Now, you can enjoy high-quality theatrical performances, including traditional and contemporary dance and music, at Hanoi Opera House. Most weekends you will also see wedding couples in Hanoi being photographed on the elegant front steps of this historic building.

Now, you can enjoy high-quality theatrical performances, including traditional and contemporary dance and music, at Hanoi Opera House. Most weekends you will also see wedding couples in Hanoi being photographed on the elegant front steps of this historic building.

You can also visit Hoa Lo Prison, which is no longer a prison, but is open for visitors to see exhibits of gruesome relics of the past. Most of the relics were used in the prison during the time the Vietnamese were fighting for freedom from colonial power, up until the mid-1950s.

Ho Chi Minh City also boasts many colonial buildings, most notably: Ho Chi Minh City Opera House, Notre Dame Cathedral, Saigon Central Post Office, and Ho Chi Minh City's People's Building.

The Saigon Central Post Office still functions as a place for buying stamps and posting letters. You can send postcards to your loved ones from this magnificent vintage post office.

French Influence on the Vietnamese Language

The French had a major influence on the Vietnamese language. In fact, the current Vietnamese script, also known as the qu?c ng?, was developed by a French Jesuit missionary in the 17th century, prior to the French colonial period.

Before this, Vietnamese used a Chinese-character-based script which was very difficult to learn, which meant that literacy was not easily accessible by the masses.

The French also left their mark on the Vietnamese language via loan words and place names. Below are a few examples of loanwords from French that made it into Vietnamese vocabulary:

Vietnamese French English
beurre butter
búp bê poup'e doll
ma dam madame Mrs/Madam

French Influence on Vietnamese Cuisine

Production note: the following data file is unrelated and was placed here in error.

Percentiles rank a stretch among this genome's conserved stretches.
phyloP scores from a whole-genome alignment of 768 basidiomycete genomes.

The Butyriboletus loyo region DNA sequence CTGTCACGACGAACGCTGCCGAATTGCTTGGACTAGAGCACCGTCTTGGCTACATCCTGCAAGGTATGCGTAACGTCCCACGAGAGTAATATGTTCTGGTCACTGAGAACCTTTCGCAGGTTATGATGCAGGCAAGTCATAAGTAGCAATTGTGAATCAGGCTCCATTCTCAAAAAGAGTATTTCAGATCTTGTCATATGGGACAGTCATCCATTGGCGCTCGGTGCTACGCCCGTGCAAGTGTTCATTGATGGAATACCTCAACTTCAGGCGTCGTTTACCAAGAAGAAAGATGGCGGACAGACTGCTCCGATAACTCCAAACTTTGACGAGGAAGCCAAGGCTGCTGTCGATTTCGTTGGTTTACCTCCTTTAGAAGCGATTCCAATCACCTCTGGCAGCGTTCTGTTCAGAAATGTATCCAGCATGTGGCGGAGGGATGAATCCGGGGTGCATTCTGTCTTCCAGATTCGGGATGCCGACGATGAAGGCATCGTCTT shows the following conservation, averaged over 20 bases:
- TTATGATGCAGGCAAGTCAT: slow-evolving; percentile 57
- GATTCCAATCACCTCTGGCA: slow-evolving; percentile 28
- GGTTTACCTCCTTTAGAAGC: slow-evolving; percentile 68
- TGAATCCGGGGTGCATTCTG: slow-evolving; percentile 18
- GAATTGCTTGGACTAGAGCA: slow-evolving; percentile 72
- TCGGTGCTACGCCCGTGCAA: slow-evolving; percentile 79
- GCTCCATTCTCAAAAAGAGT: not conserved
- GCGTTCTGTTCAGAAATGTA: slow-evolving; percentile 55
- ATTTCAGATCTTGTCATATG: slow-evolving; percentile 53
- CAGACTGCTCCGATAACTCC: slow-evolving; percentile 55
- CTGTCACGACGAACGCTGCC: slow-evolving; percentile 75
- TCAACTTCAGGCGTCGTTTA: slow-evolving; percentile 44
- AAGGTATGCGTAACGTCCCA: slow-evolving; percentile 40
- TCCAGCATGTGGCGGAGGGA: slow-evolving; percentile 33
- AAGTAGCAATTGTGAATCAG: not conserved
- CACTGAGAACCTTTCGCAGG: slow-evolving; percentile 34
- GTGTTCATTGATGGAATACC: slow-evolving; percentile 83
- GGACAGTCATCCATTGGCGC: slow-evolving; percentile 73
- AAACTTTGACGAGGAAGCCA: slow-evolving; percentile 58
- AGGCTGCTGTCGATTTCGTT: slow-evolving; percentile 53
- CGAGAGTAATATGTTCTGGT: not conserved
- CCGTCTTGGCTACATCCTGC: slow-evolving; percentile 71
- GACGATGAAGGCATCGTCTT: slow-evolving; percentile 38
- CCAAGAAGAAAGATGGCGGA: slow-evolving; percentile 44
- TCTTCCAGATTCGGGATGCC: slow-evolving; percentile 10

While at first glance French and Vietnamese cuisine are completely different, on closer examination Vietnamese cuisine has absorbed significant French influence.

Two popular Vietnamese dishes with notable French influence are banh mi and pho. Banh mi is Vietnamese sandwich, similar in style to French baguette. Inside banh mi is filled with grilled meat, coriander, pickled vegetables, and Vietnamese pat'.

Vietnamese didn't have bread in their diet prior to the arrival of the French. Now, however, you can easily find baguettes on the streets of Vietnam. However, Vietnamese bread is different in that it is made with rice flour instead of wheat flour, giving it a distinct taste and texture.

Pho noodles, which are probably Vietnam's most popular dish, are a combination of Vietnamese rice noodles and French meat broth. The name pho may have been an appropriation of the French pot au feu or stew.

You will also find that most Vietnamese are coffee lovers, which is not a common trend in surrounding countries. Coffee-drinking became popular during French rule.

The coffee you find in Vietnam, however, is different from French coffee. The French tend to like their coffee hot and black, while the Vietnamese like their coffee cold and sweetened with condensed milk.

These are a few examples of how the Vietnamese adopted some aspects of French cuisine. There are many other examples you may come across during your exploration of Vietnam.

A good way of sampling the local food is via a food tour in the Old Quarter of Hanoi. Our tour guide can give thorough explanations and advice about the food.